By Amy Silverman
By Olivia LaVecchia
By Monica Alonzo and Stephen Lemons
By Chris Parker
By Michael Lacey
By Weston Phippen
My mother was from a large family who lived at the next ranch. They had lived in these hills since the beginning of time. A branch of her family were the Garcias. [Like all names in this chapter, a pseudonym.] The head of this clan was Juan Garcia, the oldest of five brothers, a mean bastard, full of hate. He pretty much controlled the Garcia clan. What he said his brothers did without question. He hated us because we had the finest ranch on the mountain and my father was a man who worked hard, was honest and had the respect of the people. It galled him that my mother had gone against the wishes of the family when she married my father. In our part of Mexico marriages were often arranged by the parents from birth; for them to go against the family tradition was unheard of.
Juan Garcia was determined to drive us off the mountain, and it didn't matter to him if we left dead or alive. It wasn't even a blood feud--revenge was not called for, we had not killed any of their family or insulted them publicly. If it had been a blood feud the people would have understood and stayed out of it, but this was only from envy and greed. A blood feud has to develop over the years, it might start over cattle or money but usually over a woman or an insult, but it has character and the people understand that revenge is sweet. At first it galled Juan because they had to pay rent to my father for land to graze their grubby cattle, and he hated us because the ranch was the most beautiful in the area and he wanted it for himself. When the marijuana and opium growers started coming to the mountain looking for places to grow their crops he could see a quick way to make a great deal of money with very little effort.
The opium growers were represented by a smooth operator named Jesus Mendez. He had everyone fooled, except my father.
Jesus Mendez made the rounds from ranch to ranch, looking for takers in this get-rich, can't-miss opportunity. When Jesus Mendez first came to the mountain, he used the excuse that he was selling sewing machines. In reality he wanted to get friendly with the people so they would lease him land and help him harvest the opium poppies he was planning to grow. He was very clever, he gave the women bolts of brightly colored cloth, thread and needles to sew with. He sat and drank mescal with the men and treated everyone with great respect.
After a few weeks on the mountain, Jesus Mendez told the people who owned land that he wanted to lease their fields to grow lettuce. Most of them believed him because we had no experience with marijuana or opium and didn't suspect anything was wrong. The planting season took place in early February, and before long the fields were covered with flowers that turned the countryside a beautiful burgundy color.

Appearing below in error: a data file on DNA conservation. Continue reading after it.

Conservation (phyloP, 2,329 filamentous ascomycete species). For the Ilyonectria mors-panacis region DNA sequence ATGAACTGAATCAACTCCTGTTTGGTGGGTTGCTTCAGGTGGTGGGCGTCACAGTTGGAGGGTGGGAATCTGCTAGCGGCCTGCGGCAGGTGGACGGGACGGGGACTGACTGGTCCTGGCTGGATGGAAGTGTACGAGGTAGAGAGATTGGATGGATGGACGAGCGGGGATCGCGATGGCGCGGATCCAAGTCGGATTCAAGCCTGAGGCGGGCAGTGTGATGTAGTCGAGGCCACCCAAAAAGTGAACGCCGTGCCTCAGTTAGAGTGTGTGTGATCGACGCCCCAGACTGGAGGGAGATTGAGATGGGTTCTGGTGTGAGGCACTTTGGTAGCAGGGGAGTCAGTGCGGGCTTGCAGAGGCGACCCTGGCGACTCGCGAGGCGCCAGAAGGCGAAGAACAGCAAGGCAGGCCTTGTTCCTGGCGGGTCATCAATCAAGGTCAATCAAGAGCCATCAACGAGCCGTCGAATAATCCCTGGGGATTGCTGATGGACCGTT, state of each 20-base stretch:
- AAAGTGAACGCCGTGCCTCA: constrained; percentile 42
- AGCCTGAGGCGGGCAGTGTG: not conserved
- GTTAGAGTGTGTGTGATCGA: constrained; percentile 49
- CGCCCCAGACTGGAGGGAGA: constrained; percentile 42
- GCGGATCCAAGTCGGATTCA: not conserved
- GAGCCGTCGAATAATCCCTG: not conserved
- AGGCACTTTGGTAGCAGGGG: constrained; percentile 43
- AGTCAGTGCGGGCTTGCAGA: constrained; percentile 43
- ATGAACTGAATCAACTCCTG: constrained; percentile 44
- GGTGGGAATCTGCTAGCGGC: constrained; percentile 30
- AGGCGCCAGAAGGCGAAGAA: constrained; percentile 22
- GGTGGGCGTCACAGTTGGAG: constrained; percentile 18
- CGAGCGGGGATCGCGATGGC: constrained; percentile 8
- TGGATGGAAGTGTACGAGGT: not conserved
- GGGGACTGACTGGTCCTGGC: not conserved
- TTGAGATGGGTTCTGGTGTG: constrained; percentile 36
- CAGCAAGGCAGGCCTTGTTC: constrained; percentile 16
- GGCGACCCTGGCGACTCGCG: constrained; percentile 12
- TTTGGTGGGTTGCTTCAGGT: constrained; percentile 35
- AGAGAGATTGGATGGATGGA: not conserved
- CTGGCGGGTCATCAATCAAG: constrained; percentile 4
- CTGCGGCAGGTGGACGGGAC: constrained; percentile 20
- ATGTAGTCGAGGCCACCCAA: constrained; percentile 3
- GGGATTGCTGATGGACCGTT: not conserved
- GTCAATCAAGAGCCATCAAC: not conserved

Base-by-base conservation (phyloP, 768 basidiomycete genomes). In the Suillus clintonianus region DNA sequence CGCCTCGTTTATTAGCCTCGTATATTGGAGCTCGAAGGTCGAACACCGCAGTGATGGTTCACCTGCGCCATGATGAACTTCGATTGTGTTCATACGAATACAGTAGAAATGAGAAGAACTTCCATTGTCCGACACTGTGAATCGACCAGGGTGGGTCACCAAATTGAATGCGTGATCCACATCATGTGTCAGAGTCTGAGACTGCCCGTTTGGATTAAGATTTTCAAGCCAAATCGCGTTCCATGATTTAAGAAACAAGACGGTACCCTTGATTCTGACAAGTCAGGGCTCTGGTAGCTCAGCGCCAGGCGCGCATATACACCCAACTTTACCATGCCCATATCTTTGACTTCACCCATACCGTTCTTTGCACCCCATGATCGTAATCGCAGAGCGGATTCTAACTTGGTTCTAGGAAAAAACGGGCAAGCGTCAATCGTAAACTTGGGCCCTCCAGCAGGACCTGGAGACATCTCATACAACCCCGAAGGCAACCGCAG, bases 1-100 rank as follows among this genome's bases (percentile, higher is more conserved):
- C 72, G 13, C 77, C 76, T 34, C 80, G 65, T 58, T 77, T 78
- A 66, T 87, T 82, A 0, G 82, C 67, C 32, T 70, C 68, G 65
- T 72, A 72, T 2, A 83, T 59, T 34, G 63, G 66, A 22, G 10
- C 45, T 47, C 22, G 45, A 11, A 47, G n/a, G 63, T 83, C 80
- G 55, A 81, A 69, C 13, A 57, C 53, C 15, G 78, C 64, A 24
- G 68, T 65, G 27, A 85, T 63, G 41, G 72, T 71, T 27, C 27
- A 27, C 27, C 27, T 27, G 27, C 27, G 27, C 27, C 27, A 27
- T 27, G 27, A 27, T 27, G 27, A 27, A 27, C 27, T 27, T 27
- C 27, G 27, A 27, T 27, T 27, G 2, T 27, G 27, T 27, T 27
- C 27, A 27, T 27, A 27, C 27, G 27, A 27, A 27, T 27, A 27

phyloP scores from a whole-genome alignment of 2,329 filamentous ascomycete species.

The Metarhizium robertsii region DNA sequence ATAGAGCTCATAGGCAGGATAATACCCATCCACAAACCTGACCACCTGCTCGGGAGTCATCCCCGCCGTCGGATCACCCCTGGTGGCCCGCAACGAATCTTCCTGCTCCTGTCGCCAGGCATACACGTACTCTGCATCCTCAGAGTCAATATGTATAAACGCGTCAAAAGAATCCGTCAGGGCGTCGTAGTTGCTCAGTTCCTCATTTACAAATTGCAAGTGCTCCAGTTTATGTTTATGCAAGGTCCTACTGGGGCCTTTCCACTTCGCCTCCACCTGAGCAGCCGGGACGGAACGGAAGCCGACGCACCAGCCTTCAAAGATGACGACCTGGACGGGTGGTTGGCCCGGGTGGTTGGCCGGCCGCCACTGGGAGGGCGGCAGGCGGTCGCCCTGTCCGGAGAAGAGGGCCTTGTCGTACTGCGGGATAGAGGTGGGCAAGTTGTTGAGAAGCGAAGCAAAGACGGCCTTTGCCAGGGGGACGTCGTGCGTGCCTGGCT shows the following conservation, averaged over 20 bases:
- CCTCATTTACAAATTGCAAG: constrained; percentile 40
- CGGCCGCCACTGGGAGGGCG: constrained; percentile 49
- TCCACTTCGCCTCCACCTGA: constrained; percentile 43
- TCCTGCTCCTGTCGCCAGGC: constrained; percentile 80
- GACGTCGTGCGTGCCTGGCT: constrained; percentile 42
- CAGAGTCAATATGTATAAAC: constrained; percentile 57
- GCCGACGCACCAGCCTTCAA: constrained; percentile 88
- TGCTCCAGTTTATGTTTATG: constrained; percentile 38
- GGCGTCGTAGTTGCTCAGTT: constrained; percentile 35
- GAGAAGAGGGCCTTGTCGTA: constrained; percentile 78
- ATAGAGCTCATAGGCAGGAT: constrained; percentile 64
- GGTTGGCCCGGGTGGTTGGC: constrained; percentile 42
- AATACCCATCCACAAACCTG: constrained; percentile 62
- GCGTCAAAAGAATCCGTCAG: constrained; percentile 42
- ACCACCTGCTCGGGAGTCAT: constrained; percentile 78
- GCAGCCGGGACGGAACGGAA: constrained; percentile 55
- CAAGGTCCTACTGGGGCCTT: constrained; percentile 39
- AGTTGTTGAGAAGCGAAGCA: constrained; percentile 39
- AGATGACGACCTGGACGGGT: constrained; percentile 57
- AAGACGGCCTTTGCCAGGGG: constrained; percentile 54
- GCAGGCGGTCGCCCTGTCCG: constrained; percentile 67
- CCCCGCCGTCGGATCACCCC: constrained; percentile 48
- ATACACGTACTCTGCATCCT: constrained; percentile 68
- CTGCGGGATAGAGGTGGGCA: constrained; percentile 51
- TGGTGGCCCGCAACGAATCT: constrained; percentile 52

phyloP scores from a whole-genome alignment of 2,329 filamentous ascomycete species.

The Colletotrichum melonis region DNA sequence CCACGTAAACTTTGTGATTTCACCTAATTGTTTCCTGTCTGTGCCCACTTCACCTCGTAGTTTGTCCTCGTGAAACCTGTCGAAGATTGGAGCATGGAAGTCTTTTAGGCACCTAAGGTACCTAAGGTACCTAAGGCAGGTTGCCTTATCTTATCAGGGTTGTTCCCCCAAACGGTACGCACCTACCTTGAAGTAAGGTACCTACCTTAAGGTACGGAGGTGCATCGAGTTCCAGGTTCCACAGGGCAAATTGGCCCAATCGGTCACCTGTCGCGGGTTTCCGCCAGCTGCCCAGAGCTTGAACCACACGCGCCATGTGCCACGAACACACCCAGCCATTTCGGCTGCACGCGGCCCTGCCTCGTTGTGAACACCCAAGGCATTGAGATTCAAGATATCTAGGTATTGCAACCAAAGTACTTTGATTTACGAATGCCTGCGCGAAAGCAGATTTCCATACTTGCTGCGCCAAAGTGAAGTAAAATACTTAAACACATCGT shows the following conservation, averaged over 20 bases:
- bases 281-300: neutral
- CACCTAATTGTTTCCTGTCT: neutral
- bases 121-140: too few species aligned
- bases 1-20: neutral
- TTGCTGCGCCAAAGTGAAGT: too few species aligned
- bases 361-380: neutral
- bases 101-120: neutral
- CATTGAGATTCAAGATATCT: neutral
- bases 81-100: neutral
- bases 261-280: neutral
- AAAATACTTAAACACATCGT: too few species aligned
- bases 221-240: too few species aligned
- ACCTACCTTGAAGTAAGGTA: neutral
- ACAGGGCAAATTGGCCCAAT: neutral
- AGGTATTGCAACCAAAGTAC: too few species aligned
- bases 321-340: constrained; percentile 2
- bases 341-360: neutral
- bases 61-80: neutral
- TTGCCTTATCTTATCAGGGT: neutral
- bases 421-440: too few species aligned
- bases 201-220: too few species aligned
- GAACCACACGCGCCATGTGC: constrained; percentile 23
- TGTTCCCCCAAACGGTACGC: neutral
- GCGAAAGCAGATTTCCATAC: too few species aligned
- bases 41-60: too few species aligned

Mendez continued his rounds from ranch to ranch, passing out candy for the children and cheap cotton dresses for the ladies. Most of the campesinos thought planting the fields with lettuce was going to be good for the economy, and almost to a man went along with him.
On the morning of La Fiesta de Santa Cruz, Trini Garcia, one of the younger brothers of Juan Garcia, came to the house to invite my father and my uncle Julian to celebrate the feast day with them. Trini was a compadre to my father, having baptized one of my sisters. Of all the Garcia brothers, Trini was the only one my father and Uncle Julian really liked and trusted. Trini was very convincing. He said they knew Rafael was alone and they felt the family should be together and spend the day with them in peace. Then he told him to be sure and bring me along. At first my father didn't want to go. He was suspicious of their motives. But then, if Trini said it was all right it must be so. He didn't believe that Trini would betray him. He thought about it all morning and I knew he was considering the invitation from every angle. It was mid-morning before he made up his mind.
"Miguelito," he finally said, "go up into the pasture and bring my palomino and your donkey. We are going to go to the fiesta." I was elated because I really wanted to go to the fiesta and see one of my cousins, who I thought was a beautiful girl. We really had a crush on each other. I gave his horse and my donkey a good bath and brushed them until they were shiny. My father put his best saddle and trappings on the palomino stud, the saddle with the silver and gold inlay that had been left to him by his father.
Then he put on his finest charro suit; it was the traditional suit the Mexican cowboy wears when he goes to town to show off. Like his saddle, the pants and vest were adorned with silver buckles and braids. The legs of the pants were tight and flared at the bottom. Uncle Julian would be wearing something similar, and he would meet us at the fiesta. For this occasion I wore my new denim shirt, khaki pants and huaraches.